Other nicknames over history included Muckers and Ore Diggers for men’s team, and Minerettes and Lady Miners for women’s teams.



In April 1919, the students of the School of Mines voted to make the burro the school’s official mascot. Ruth Augur, the school’s registrar, placed the burro in her design for the school’s first seal, a facsimile of which can be found in a floor mosaic located in the old library section Geological Sciences Building. The UT System Board of Regents officially confirmed the selection of the burro fifty years later in 1970.

UTEP’s athletic program, however, had long grown disenchanted with the burro mascot as a symbol for their teams. Despite its official designation by the regents in 1970, athletics began promoting various caricatures of miners and prospectors in their promotional materials. In 1962, Marshall Meece, a civil engineering student, drew a hardhat miner that was adopted by the athletic program. In 1974, the University painted an updated version of Meece’s caricature on the Sun Bowl field. That same year, in a contest conducted by alumni, voters named the figure “Paydirt Pete.” Both name and caricature were trademarked in 1981. Alumnus Bernie Lopez created a new rugged prospector caricature, which UTEP adopted in 1984. His Pete wore a miner’s helmet and sported a pickaxe in a more rough-and-tumble fashion. In November 1999, after Pete had transformed into to the pickaxe-wielding, Tom Selleck-mustachioed hybrid prospector-miner that he is today, the regents officially recognized the miner as the official mascot of UTEP, putting the burro out to pasture.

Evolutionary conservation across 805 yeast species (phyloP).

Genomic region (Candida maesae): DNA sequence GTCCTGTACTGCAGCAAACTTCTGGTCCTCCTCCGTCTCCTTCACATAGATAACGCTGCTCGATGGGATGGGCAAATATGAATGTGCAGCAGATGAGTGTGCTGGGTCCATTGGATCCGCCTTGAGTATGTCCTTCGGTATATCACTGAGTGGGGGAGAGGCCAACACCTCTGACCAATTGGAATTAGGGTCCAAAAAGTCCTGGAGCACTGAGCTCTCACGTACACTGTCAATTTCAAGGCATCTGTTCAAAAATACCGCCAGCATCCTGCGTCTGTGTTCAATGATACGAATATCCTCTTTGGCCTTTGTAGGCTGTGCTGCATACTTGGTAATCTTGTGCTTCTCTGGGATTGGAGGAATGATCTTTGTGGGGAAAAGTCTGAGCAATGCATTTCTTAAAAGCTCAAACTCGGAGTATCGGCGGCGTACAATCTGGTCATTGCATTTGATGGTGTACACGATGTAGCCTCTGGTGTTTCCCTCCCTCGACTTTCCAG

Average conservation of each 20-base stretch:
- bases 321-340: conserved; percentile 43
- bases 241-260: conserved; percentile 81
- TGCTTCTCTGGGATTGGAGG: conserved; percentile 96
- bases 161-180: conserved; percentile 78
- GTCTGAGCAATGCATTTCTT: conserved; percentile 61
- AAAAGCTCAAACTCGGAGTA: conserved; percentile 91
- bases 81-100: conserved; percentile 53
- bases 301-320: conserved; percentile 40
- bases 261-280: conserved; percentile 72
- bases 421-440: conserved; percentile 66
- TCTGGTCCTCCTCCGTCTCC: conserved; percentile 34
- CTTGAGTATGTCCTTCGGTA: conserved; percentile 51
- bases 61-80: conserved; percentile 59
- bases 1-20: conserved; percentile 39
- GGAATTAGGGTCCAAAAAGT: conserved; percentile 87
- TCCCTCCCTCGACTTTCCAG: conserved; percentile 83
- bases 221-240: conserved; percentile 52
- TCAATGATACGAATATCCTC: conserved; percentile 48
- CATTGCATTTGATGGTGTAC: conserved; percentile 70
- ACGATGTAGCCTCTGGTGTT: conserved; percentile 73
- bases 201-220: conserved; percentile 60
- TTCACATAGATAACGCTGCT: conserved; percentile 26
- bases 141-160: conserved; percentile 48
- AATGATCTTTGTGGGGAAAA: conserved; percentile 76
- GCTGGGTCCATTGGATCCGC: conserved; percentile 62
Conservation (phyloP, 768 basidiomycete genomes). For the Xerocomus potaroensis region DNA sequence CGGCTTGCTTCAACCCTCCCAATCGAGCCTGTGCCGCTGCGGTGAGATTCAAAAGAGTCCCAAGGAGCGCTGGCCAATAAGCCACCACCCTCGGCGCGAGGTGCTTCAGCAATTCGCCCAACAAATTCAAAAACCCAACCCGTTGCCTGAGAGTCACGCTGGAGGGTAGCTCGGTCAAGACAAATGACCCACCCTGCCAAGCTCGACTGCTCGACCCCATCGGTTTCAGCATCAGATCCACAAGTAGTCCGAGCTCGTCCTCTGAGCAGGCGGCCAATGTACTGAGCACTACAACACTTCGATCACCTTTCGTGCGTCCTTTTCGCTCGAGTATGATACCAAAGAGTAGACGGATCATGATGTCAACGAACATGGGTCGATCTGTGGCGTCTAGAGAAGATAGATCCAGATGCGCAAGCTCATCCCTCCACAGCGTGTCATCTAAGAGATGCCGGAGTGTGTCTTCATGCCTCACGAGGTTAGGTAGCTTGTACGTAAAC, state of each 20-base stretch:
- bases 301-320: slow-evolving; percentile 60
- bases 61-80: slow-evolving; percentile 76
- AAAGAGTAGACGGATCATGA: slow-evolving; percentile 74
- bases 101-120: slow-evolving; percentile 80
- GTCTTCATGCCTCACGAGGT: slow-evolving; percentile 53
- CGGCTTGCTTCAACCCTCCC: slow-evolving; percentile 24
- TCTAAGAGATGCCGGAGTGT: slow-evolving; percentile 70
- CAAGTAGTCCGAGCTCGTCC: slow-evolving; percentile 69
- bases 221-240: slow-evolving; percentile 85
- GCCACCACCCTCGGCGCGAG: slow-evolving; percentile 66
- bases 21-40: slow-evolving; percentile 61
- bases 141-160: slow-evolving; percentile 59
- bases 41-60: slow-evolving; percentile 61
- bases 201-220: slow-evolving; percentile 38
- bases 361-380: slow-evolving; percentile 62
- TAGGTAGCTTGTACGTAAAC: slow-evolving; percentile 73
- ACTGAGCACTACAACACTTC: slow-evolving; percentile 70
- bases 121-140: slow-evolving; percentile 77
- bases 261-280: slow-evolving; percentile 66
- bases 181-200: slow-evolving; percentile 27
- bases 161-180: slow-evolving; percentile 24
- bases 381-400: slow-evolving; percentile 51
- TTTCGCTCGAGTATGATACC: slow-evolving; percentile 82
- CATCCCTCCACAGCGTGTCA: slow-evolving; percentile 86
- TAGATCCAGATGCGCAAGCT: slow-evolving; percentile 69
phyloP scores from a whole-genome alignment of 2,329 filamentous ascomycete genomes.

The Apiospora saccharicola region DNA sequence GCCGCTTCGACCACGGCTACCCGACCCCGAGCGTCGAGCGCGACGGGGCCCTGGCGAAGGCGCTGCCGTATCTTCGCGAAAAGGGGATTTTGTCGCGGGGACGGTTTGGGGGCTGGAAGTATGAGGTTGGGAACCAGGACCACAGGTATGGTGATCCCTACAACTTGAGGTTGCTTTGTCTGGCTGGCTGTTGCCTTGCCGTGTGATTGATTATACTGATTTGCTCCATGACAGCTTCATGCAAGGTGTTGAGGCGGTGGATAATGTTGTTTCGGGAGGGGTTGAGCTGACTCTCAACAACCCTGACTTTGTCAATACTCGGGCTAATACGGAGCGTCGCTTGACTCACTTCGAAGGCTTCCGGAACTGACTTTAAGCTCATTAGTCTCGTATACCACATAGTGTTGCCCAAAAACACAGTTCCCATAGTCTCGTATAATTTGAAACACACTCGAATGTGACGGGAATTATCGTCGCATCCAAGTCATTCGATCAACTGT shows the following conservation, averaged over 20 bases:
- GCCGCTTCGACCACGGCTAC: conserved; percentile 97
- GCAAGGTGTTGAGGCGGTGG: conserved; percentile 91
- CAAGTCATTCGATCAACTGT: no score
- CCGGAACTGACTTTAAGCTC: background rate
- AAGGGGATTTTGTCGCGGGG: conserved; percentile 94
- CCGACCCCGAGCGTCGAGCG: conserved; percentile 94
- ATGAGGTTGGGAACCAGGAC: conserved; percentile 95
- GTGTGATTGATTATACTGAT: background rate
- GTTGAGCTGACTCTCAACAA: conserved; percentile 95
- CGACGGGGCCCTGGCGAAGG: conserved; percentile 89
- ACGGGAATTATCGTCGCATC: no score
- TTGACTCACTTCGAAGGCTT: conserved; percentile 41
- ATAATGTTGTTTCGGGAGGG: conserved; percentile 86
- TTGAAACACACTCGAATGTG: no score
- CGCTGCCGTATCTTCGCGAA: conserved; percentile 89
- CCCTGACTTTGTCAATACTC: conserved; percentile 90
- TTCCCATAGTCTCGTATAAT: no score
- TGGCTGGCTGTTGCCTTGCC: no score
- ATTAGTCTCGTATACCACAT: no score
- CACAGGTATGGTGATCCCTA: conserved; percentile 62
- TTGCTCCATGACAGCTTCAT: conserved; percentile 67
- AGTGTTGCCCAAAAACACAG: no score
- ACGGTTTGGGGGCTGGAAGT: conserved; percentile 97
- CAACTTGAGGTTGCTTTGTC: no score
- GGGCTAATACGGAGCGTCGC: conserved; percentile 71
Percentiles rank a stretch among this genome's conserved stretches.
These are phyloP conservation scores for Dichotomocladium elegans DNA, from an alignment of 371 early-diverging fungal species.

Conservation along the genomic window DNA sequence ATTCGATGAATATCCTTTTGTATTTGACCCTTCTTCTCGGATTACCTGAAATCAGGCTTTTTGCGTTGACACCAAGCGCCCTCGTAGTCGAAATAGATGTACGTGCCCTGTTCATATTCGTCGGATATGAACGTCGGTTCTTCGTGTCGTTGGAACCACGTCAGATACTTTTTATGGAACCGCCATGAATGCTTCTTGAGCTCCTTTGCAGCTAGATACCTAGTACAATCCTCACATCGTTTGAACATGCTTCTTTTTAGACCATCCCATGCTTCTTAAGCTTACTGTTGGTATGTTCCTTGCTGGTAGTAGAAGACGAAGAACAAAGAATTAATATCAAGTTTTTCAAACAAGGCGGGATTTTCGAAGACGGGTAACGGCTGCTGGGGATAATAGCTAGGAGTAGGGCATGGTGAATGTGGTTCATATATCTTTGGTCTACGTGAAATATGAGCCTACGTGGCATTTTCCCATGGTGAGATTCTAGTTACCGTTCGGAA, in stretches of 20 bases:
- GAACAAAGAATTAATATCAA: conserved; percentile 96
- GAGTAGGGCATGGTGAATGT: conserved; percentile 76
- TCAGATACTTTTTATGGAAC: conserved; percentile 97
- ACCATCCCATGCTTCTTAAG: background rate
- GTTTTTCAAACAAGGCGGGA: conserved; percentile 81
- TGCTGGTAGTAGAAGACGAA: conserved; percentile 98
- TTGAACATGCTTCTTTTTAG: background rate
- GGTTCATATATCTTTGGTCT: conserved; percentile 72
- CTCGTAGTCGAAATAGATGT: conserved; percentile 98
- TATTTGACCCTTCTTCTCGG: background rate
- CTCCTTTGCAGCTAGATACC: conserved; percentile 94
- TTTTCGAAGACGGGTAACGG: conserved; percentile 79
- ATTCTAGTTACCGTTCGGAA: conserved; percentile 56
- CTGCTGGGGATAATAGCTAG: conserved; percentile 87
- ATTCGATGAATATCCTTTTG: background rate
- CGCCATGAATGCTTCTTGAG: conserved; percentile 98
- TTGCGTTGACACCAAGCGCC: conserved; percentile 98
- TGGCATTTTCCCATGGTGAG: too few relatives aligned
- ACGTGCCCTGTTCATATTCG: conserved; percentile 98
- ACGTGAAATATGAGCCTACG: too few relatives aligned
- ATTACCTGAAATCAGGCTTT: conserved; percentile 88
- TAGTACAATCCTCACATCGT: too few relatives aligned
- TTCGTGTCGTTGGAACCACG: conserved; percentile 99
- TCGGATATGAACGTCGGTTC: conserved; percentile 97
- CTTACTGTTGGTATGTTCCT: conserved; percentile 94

Picks Up!

The ubiquitous UTEP hand sign represents the pickaxe, the main tool of miners. The hand sign is made by making a fist, while extending the thumb and pinkie to form a pick. The proper motion for the pick is a downward spiking gesture. Starting by the ear, move the arm downward as if the pick is striking the ground.